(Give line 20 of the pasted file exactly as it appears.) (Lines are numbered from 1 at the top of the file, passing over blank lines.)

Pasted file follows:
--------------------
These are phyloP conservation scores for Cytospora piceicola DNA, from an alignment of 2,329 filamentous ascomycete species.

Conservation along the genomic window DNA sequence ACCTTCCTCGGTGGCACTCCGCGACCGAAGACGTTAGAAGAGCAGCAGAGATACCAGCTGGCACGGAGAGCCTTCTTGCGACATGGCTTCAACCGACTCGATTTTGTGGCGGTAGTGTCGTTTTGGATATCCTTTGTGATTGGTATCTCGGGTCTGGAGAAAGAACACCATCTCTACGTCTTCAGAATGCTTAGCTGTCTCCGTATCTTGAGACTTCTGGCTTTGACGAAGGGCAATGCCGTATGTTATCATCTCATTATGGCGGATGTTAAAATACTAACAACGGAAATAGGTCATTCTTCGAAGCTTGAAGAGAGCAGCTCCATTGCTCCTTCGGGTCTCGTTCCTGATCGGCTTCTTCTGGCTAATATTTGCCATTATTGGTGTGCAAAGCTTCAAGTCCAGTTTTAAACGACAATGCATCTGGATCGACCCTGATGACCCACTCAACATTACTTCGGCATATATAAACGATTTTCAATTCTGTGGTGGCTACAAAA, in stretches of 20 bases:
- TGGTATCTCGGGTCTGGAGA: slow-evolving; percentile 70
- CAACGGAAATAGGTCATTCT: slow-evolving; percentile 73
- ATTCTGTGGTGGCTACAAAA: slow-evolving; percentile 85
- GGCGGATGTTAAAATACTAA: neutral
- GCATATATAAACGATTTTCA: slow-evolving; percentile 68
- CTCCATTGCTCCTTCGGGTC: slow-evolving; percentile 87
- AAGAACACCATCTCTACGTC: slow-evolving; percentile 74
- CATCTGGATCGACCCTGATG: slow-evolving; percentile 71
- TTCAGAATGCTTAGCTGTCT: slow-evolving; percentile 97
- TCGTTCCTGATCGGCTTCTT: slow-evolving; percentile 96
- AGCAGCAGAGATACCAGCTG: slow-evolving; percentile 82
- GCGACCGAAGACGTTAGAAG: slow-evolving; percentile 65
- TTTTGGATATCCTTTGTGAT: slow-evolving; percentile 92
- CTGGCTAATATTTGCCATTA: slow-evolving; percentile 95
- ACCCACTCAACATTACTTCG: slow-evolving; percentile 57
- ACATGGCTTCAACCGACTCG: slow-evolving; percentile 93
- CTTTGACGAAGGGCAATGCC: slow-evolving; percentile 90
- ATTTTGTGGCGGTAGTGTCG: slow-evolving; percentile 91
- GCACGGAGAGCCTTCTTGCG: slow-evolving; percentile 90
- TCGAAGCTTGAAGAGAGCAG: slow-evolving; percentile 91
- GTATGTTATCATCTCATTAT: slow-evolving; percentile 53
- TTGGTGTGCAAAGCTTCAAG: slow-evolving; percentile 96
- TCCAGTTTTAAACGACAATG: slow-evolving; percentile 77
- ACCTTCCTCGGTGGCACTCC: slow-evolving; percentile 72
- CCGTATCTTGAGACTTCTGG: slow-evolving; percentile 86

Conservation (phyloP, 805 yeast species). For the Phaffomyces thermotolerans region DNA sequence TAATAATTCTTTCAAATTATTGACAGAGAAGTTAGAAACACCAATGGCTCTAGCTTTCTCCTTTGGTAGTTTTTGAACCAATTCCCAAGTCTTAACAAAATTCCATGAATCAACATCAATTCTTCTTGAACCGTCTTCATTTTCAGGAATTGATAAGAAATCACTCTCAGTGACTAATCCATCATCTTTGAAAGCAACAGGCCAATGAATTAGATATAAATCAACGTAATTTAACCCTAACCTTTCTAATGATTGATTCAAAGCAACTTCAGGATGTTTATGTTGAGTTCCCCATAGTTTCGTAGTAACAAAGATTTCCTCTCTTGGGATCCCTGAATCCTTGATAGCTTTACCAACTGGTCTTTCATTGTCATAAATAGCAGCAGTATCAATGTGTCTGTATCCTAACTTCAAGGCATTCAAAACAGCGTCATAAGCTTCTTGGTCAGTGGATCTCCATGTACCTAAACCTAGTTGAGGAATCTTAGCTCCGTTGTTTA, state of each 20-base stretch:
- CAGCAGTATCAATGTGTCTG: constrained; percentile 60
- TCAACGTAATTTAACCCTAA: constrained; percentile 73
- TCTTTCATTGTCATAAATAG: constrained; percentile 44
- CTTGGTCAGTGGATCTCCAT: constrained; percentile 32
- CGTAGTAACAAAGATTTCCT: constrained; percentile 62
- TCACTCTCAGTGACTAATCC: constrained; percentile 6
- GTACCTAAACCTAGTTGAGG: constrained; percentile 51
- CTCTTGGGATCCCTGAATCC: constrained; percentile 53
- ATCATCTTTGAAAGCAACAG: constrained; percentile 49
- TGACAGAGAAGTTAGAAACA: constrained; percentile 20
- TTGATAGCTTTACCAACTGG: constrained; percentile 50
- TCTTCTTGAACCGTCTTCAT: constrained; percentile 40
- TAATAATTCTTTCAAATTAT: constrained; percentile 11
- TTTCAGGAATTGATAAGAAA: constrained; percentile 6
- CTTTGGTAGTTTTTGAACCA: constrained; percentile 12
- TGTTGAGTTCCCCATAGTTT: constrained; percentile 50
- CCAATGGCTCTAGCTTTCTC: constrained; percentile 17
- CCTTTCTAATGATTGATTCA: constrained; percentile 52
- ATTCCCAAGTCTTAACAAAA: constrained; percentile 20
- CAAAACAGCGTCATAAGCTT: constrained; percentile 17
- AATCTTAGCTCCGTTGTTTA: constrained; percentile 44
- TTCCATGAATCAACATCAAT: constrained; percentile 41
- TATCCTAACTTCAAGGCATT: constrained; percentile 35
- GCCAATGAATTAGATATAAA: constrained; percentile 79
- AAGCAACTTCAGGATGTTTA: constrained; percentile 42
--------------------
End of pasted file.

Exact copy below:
- ATTTTGTGGCGGTAGTGTCG: slow-evolving; percentile 91